Dieter Felix Gerhardt (born 1 November 1935) is a former commodore in the South African Navy and commander of the strategic Simon's Town naval dockyard. He was arrested by the FBI in New York City in 1983 following information obtained from a Soviet defector. He was convicted of high treason as a Soviet spy in South Africa together with his second wife, Ruth, who had acted as his courier. Both were released prior to the change of government following the 1994 general election.
Dieter Felix Gerhardt
1 November 1935
|Alma mater||South African Naval College|
|Occupation||Commodore, SA Navy (ret.)|
|Service branch||Main Intelligence Directorate|
Early life, education and military trainingEdit
Born 1 November 1935, Gerhardt joined the South African Navy after his father successfully persuaded naval chief Hugo Biermann to take the troubled teenager under his wing to try to instill discipline in him; he graduated from the Naval Academy in Saldanha Bay in 1956, winning the Sword of Honour. In 1962 he attended a Royal Navy mine school in Portsmouth and completed the parachute training course at RAF Abingdon. After his training in Britain, he was seconded to the Royal Navy. He started his spying career in his late twenties, while still a junior naval officer, by offering his services to the South African Communist Party. Bram Fischer referred him to the Soviet embassy in London, where the "walk-in" was recruited into the GRU, the Soviet military intelligence branch, and instructed to continue his career in the South African military.
As part of his service in the Royal Navy, he trained at HMS Collingwood and served on HMS Tenby (F65), and passed classified information about the weapons systems there to the Soviets. Among the systems he compromised through these activities were the SeaCat and Sea Sparrow missiles. He was also responsible for passing the first intelligence information about the French Exocet missile to the Soviets. British journalist and security services specialist Chapman Pincher maintained that, while in London in the late 1960s, Gerhardt was able to interview Royal Navy Polaris submarine crews for potential candidates that the Soviets could approach. It was also during this time that he met his first wife, British-born Janet Coggin whom he married in 1958.
Coggin says she became aware of her husband's Cold War spying activities eight years later in 1966,[page needed] but chose not to turn him in, fearing that he would be executed, leaving her children fatherless. She says Gerhardt eventually gave her an ultimatum to become a spy too, which she declined, forcing the couple's separation. She divorced him in 1966 and moved to Ireland with her children, claiming that she lived in constant fear of the Soviet security services. She subsequently published a book in 1999 about her experiences called 'The Spy's Wife'.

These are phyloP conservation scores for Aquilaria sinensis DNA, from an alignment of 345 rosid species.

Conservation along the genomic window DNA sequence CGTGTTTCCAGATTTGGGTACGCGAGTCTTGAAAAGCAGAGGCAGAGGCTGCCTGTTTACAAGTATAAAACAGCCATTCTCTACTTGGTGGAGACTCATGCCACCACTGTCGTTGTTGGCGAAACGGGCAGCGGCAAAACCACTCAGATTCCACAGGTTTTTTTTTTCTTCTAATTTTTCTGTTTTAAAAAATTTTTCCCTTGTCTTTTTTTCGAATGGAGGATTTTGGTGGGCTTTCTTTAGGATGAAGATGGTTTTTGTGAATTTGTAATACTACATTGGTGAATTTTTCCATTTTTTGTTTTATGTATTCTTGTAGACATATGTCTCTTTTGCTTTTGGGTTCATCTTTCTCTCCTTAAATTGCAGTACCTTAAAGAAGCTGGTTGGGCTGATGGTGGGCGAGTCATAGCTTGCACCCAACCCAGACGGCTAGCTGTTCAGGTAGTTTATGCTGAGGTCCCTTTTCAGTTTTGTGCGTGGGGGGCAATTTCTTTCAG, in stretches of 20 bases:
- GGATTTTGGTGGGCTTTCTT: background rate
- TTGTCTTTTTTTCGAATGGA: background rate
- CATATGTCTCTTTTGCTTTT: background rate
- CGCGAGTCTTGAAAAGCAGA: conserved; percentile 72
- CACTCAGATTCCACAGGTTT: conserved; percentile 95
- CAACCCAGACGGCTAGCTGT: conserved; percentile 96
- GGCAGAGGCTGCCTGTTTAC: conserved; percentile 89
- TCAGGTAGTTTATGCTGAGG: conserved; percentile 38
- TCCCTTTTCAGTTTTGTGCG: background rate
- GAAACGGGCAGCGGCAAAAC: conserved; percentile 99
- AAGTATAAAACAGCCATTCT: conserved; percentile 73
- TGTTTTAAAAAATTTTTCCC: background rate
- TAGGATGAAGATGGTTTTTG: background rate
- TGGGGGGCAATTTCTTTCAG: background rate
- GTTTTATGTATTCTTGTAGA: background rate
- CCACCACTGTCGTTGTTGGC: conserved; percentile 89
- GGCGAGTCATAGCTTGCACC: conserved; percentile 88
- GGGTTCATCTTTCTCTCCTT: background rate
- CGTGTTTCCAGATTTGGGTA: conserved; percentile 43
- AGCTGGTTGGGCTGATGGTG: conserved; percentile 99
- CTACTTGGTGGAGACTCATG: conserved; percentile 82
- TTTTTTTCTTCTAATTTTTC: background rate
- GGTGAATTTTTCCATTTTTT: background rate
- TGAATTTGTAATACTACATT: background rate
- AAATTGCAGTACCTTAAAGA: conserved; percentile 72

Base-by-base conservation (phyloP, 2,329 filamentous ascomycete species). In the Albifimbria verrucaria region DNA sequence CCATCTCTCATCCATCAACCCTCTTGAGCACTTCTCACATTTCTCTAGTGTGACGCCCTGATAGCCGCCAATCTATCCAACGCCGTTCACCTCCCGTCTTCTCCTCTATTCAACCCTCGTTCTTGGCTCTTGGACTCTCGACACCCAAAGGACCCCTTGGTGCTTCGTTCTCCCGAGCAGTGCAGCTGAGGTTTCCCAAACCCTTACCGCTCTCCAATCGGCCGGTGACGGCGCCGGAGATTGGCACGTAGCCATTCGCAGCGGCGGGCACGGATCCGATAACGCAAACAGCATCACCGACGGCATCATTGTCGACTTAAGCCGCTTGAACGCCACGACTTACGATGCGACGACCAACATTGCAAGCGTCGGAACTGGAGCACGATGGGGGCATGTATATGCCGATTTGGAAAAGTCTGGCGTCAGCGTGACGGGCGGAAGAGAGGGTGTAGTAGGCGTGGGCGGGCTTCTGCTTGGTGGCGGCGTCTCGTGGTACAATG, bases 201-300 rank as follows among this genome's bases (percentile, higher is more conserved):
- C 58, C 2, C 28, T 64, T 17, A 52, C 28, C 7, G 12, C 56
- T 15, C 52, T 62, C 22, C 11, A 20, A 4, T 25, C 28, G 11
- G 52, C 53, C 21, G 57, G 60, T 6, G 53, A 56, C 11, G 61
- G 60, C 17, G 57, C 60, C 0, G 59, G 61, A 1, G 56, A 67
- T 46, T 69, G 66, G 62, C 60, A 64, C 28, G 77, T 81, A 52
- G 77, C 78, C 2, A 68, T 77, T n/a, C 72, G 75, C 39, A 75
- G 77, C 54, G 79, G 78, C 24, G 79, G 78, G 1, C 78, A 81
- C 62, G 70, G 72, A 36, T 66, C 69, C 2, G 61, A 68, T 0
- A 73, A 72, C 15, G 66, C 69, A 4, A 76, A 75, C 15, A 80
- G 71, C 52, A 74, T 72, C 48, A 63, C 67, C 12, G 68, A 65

In 1973 Gerhardt married his second wife, Ruth Johr, a Swiss citizen who author Chapman Pincher claims was already a spy for the German Democratic Republic.[page needed] According to Gerhardt, he recruited her shortly after they were married. She travelled to Moscow to undergo training.
Gerhardt rose through the ranks of the naval establishment as his career progressed. Upon his return from training in the United Kingdom in the early 1970s, he served as the naval liaison officer with the defence company that subsequently become Armscor. From 1972–1978, he was appointed as a senior staff officer to the Chief of the SADF in Pretoria. In this position he was able to access South African Army and Air Force secrets and plans regarding the South African Border War. He claims direct involvement in aspects of Israeli and South Africa's military cooperation, using this position in 1975 to pass Israeli secrets to the Soviets, including details of the purchase of Jericho missiles from Israel.
Later, he was appointed commander of the strategically important Simonstown naval dockyard. In this position, he had access to all the South African Naval intelligence reports from the Silvermine listening post near Cape Town, as well as technical details of weapons systems. He reportedly revealed to the Soviets most of the Western naval surveillance techniques for the South Atlantic. During the 1982 Falklands War, Gerhardt was allegedly able to use his position to supply the Soviets with detailed information about the locations of Royal Navy ships in the south Atlantic that the South African Navy intercepted at Silvermine. Admiral of the Fleet Lord Hill-Norton publicly contradicted this view, but supported screening of Royal Navy officers who had been in contact with Gerhardt throughout his career.
Gerhardt visited the USSR five times during his career, while his wife travelled with him twice in 1972 and 1976. He was reportedly paid 800,000 Swiss francs by the GRU for his spying activities; his contact in the GRU said that money was not the motive for Gerhardt.[page needed]
Arrest, trial and subsequent releaseEdit
Gerhardt's cover was finally blown by Soviet double agent Vladimir Vetrov (given the codename "Farewell" by France's DST intelligence service) He was arrested at his hotel in New York City in January 1983 in a sting operation by the Federal Bureau of Investigation while he was taking a degree in mathematics at Syracuse University. The CIA interrogated him for 11 days, during which time he gave up one of his Soviet handlers, Vitaly Shlykov (codename "Bob"). Shlykov, who did not know that the Gerhardts had been arrested, was also arrested on 25 January when he travelled to Zurich under the alias "Mikhail Nikolayev" for a pre-arranged meeting with Ruth Gerhardt. He had in his possession $100,000 in cash that he intended to pay her; he did not disclose his real identity to Swiss authorities, and was sentenced to three years imprisonment for spying.